‘When they came to the place called the Skull, they crucified him there, along with the criminals – one on his right, the other on his left. Jesus said, “Father, forgive them, for they do not know what they are doing.”’ (Luke 23:33-34)
Jesus’ first word from the cross is an unexpected one. In the midst of his agony, his mind goes immediately towards those who put him there. And his cry to God on their behalf hints that there is a deep mystery behind these bloody events.
Jesus’ accusers knew exactly what they were doing. They had wanted him dead for some time, and had begun plotting about how to achieve it (Matt 26:3-5, 14-16; Mark 14:1-2, 10-11; Luke 22:1-6). They bribed one of Jesus’ disciples, orchestrated his arrest, and fabricated evidence in order to incriminate him before the Romans. It was a cruel and calculated plan.
Jesus’ executors knew exactly what they were doing. The Romans had made an art-form out of crucifixion. It was a method of execution so brutal and so precise; every element of the process was designed to inflict the greatest pain upon the victim. It was accompanied by torture and mockery: stripping, beating, spitting, whipping (Matthew 27:27-34; Mark 15:16-23). Victims were elevated and left to die by the roadside, as a shameful public display and a deterrent to other potential revolutionaries.
Jesus’ mockers knew exactly what they were doing. Crucifixion was sadly commonplace in Roman-occupied Israel, and everyone would have witnessed it at some point in their lives. Even from childhood, Jesus would have seen crucifixions; the Roman Governor Varus crucified 2,000 Jewish people in 4 AD, just 3.5 miles from Jesus’ hometown of Nazareth. It was a public spectacle, which invited passers-by to unleash their scorn and mockery. It had become so normalised that many people had become numb to the brutality of it. So from the earliest days, the church reflected on a verse from Lamentations as if it were speaking to the events of Good Friday:
“Is it nothing to you, all you who pass by? Look around and see. Is any suffering like my suffering that was inflicted on me?” (Lamentations 1:12)
Everyone knew exactly what they were doing. And yet, Jesus cried out, “Father, forgive them, for they do not know what they are doing” (Luke 23:24).
There is a deep mystery to the events of Easter, in which those who consider themselves powerful are shown to be powerless, and the one who is at the mercy of others dispenses mercy to his murderers.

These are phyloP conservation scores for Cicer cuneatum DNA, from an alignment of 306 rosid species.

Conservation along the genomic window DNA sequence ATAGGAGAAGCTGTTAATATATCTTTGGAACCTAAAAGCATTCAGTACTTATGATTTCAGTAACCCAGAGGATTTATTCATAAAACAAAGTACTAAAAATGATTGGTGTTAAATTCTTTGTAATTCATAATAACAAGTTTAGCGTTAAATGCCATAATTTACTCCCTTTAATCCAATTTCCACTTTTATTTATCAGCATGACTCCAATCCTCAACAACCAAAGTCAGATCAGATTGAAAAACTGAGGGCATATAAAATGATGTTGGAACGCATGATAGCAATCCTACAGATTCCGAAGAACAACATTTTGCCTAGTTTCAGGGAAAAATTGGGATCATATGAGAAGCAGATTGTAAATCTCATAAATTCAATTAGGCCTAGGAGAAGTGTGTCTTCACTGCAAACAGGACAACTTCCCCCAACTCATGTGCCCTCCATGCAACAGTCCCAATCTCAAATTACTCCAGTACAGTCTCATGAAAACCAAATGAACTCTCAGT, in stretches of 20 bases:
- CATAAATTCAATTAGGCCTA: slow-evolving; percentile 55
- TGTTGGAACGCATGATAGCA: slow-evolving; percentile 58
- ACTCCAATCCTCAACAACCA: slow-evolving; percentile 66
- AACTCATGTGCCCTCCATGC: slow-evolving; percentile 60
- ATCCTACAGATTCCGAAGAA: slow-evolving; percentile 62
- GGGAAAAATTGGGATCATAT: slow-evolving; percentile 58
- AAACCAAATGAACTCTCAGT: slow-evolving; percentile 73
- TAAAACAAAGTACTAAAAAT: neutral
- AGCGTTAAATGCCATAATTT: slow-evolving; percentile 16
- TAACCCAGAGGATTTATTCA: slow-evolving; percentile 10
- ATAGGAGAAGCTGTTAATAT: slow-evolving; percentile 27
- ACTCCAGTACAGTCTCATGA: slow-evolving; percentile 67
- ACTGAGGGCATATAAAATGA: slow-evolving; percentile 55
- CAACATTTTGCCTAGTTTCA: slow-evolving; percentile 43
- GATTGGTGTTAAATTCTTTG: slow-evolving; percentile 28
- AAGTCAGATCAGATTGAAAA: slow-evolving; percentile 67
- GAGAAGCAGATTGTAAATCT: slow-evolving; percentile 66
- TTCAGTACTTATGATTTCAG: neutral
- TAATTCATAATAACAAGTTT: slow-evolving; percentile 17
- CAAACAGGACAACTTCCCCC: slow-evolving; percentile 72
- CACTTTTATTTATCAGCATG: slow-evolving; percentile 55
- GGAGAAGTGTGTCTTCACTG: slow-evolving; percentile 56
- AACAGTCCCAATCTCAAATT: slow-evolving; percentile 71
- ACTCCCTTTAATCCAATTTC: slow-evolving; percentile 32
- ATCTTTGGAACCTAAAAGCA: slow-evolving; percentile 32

In 1 Corinthians, Paul describes the gospel – the good news of salvation – as a mystery planned from before the beginning of time, hidden for ages, and revealed through the events of Easter. He says that ‘none of the rulers of this age understood it, for if they had, they would not have crucified the Lord of glory’ (1 Corinthians 2:8).
As accusers, executors, and mockers lined up to do their worst to Jesus, they had no idea that there was a deeper power at work, which would soon overturn their evil schemes. They knew not what they did, because they knew not what God was capable of.
And as Jesus endured their mockery, their scorn and their violence, he had the strength to extend forgiveness to them. If Jesus could pardon the very ones who colluded against him, even as they drove nails through his limbs, there is nothing we could ever do that would put us beyond the reach of his prayers.
Questions for Reflection
- Read 1 Corinthians 1:18-25; 2:6-10. In what ways does the cross seem like foolishness, and how can we learn to appreciate it as the wisdom of God?
- In the Lord’s Prayer, Jesus encourages us to pray: “Forgive us our sins, as we also forgive everyone who sins against us.” (Luke 11:4). As you reflect on the way Jesus forgave his abusers, are you aware of people you need to extend forgiveness to?
Father forgive us,
For so often, we know not what we do.
Thank you that you endured the shame of the cross,
And have revealed to us the mysteries of your gospel.
As we enjoy the forgiveness you extend to us,
Would you empower us to extend that same forgiveness to others.
You may want to join us for one of our services over Easter Weekend: